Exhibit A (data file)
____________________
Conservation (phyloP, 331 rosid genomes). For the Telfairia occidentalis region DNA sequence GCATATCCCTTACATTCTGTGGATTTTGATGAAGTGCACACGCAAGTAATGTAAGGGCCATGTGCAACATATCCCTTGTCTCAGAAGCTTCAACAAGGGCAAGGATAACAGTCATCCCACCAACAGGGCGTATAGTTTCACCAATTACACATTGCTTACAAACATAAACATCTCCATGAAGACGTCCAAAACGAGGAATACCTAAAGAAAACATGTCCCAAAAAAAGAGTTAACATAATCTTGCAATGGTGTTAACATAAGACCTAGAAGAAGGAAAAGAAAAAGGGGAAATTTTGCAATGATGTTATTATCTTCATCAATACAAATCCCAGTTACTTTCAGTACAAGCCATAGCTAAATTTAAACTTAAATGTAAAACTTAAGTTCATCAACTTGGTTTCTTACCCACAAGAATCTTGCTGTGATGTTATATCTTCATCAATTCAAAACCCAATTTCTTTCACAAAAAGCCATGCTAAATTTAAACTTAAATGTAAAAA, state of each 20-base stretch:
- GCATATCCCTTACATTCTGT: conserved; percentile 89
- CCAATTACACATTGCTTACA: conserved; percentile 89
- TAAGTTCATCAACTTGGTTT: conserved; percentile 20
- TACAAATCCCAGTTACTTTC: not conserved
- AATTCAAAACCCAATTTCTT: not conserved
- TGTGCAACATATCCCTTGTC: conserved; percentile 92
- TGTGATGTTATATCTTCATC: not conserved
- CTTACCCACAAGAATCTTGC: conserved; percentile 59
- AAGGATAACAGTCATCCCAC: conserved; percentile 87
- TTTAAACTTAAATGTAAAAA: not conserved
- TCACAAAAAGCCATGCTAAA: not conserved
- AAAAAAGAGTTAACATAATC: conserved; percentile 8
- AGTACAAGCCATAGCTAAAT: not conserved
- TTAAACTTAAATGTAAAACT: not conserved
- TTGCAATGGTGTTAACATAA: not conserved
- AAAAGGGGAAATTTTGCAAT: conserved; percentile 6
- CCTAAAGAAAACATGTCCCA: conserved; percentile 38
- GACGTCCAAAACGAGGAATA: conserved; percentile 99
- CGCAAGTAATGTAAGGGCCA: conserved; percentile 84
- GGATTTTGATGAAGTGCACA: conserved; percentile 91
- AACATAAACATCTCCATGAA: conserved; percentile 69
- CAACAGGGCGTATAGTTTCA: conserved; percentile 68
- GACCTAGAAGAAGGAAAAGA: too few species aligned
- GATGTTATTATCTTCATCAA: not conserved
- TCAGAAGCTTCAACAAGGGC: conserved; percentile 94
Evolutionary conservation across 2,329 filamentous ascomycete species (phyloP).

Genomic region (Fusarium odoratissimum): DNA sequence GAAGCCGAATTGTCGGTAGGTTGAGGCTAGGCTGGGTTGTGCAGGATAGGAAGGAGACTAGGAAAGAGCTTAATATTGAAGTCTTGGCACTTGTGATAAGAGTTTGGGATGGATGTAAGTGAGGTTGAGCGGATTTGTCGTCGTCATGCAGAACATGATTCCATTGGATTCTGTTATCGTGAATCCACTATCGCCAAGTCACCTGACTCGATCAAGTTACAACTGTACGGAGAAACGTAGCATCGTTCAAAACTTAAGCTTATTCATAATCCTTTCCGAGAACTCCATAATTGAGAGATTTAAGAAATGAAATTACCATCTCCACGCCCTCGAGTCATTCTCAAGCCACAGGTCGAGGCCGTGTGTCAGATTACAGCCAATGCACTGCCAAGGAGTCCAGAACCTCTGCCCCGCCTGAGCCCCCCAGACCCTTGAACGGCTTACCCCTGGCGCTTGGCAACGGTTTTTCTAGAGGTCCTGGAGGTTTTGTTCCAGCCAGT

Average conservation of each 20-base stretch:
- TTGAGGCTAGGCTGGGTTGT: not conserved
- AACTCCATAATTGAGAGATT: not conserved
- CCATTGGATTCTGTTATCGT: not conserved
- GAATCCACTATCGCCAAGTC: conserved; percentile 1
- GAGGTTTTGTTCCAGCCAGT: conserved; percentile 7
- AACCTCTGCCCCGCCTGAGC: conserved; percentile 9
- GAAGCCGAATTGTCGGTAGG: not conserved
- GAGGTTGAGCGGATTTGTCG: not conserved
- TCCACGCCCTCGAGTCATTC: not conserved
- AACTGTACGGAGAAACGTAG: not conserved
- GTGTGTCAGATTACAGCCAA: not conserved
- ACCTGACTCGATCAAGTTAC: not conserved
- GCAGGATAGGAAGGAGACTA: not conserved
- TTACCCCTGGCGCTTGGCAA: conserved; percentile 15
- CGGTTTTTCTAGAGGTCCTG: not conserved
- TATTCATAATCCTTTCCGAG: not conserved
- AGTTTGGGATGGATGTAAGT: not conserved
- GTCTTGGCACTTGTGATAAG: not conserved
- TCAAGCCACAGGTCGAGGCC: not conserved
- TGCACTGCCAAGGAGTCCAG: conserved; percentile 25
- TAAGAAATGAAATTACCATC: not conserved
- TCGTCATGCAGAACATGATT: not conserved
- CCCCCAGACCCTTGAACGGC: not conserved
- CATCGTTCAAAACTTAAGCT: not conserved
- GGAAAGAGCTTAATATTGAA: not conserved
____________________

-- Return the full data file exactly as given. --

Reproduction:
Conservation (phyloP, 331 rosid genomes). For the Telfairia occidentalis region DNA sequence GCATATCCCTTACATTCTGTGGATTTTGATGAAGTGCACACGCAAGTAATGTAAGGGCCATGTGCAACATATCCCTTGTCTCAGAAGCTTCAACAAGGGCAAGGATAACAGTCATCCCACCAACAGGGCGTATAGTTTCACCAATTACACATTGCTTACAAACATAAACATCTCCATGAAGACGTCCAAAACGAGGAATACCTAAAGAAAACATGTCCCAAAAAAAGAGTTAACATAATCTTGCAATGGTGTTAACATAAGACCTAGAAGAAGGAAAAGAAAAAGGGGAAATTTTGCAATGATGTTATTATCTTCATCAATACAAATCCCAGTTACTTTCAGTACAAGCCATAGCTAAATTTAAACTTAAATGTAAAACTTAAGTTCATCAACTTGGTTTCTTACCCACAAGAATCTTGCTGTGATGTTATATCTTCATCAATTCAAAACCCAATTTCTTTCACAAAAAGCCATGCTAAATTTAAACTTAAATGTAAAAA, state of each 20-base stretch:
- GCATATCCCTTACATTCTGT: conserved; percentile 89
- CCAATTACACATTGCTTACA: conserved; percentile 89
- TAAGTTCATCAACTTGGTTT: conserved; percentile 20
- TACAAATCCCAGTTACTTTC: not conserved
- AATTCAAAACCCAATTTCTT: not conserved
- TGTGCAACATATCCCTTGTC: conserved; percentile 92
- TGTGATGTTATATCTTCATC: not conserved
- CTTACCCACAAGAATCTTGC: conserved; percentile 59
- AAGGATAACAGTCATCCCAC: conserved; percentile 87
- TTTAAACTTAAATGTAAAAA: not conserved
- TCACAAAAAGCCATGCTAAA: not conserved
- AAAAAAGAGTTAACATAATC: conserved; percentile 8
- AGTACAAGCCATAGCTAAAT: not conserved
- TTAAACTTAAATGTAAAACT: not conserved
- TTGCAATGGTGTTAACATAA: not conserved
- AAAAGGGGAAATTTTGCAAT: conserved; percentile 6
- CCTAAAGAAAACATGTCCCA: conserved; percentile 38
- GACGTCCAAAACGAGGAATA: conserved; percentile 99
- CGCAAGTAATGTAAGGGCCA: conserved; percentile 84
- GGATTTTGATGAAGTGCACA: conserved; percentile 91
- AACATAAACATCTCCATGAA: conserved; percentile 69
- CAACAGGGCGTATAGTTTCA: conserved; percentile 68
- GACCTAGAAGAAGGAAAAGA: too few species aligned
- GATGTTATTATCTTCATCAA: not conserved
- TCAGAAGCTTCAACAAGGGC: conserved; percentile 94
Evolutionary conservation across 2,329 filamentous ascomycete species (phyloP).

Genomic region (Fusarium odoratissimum): DNA sequence GAAGCCGAATTGTCGGTAGGTTGAGGCTAGGCTGGGTTGTGCAGGATAGGAAGGAGACTAGGAAAGAGCTTAATATTGAAGTCTTGGCACTTGTGATAAGAGTTTGGGATGGATGTAAGTGAGGTTGAGCGGATTTGTCGTCGTCATGCAGAACATGATTCCATTGGATTCTGTTATCGTGAATCCACTATCGCCAAGTCACCTGACTCGATCAAGTTACAACTGTACGGAGAAACGTAGCATCGTTCAAAACTTAAGCTTATTCATAATCCTTTCCGAGAACTCCATAATTGAGAGATTTAAGAAATGAAATTACCATCTCCACGCCCTCGAGTCATTCTCAAGCCACAGGTCGAGGCCGTGTGTCAGATTACAGCCAATGCACTGCCAAGGAGTCCAGAACCTCTGCCCCGCCTGAGCCCCCCAGACCCTTGAACGGCTTACCCCTGGCGCTTGGCAACGGTTTTTCTAGAGGTCCTGGAGGTTTTGTTCCAGCCAGT

Average conservation of each 20-base stretch:
- TTGAGGCTAGGCTGGGTTGT: not conserved
- AACTCCATAATTGAGAGATT: not conserved
- CCATTGGATTCTGTTATCGT: not conserved
- GAATCCACTATCGCCAAGTC: conserved; percentile 1
- GAGGTTTTGTTCCAGCCAGT: conserved; percentile 7
- AACCTCTGCCCCGCCTGAGC: conserved; percentile 9
- GAAGCCGAATTGTCGGTAGG: not conserved
- GAGGTTGAGCGGATTTGTCG: not conserved
- TCCACGCCCTCGAGTCATTC: not conserved
- AACTGTACGGAGAAACGTAG: not conserved
- GTGTGTCAGATTACAGCCAA: not conserved
- ACCTGACTCGATCAAGTTAC: not conserved
- GCAGGATAGGAAGGAGACTA: not conserved
- TTACCCCTGGCGCTTGGCAA: conserved; percentile 15
- CGGTTTTTCTAGAGGTCCTG: not conserved
- TATTCATAATCCTTTCCGAG: not conserved
- AGTTTGGGATGGATGTAAGT: not conserved
- GTCTTGGCACTTGTGATAAG: not conserved
- TCAAGCCACAGGTCGAGGCC: not conserved
- TGCACTGCCAAGGAGTCCAG: conserved; percentile 25
- TAAGAAATGAAATTACCATC: not conserved
- TCGTCATGCAGAACATGATT: not conserved
- CCCCCAGACCCTTGAACGGC: not conserved
- CATCGTTCAAAACTTAAGCT: not conserved
- GGAAAGAGCTTAATATTGAA: not conserved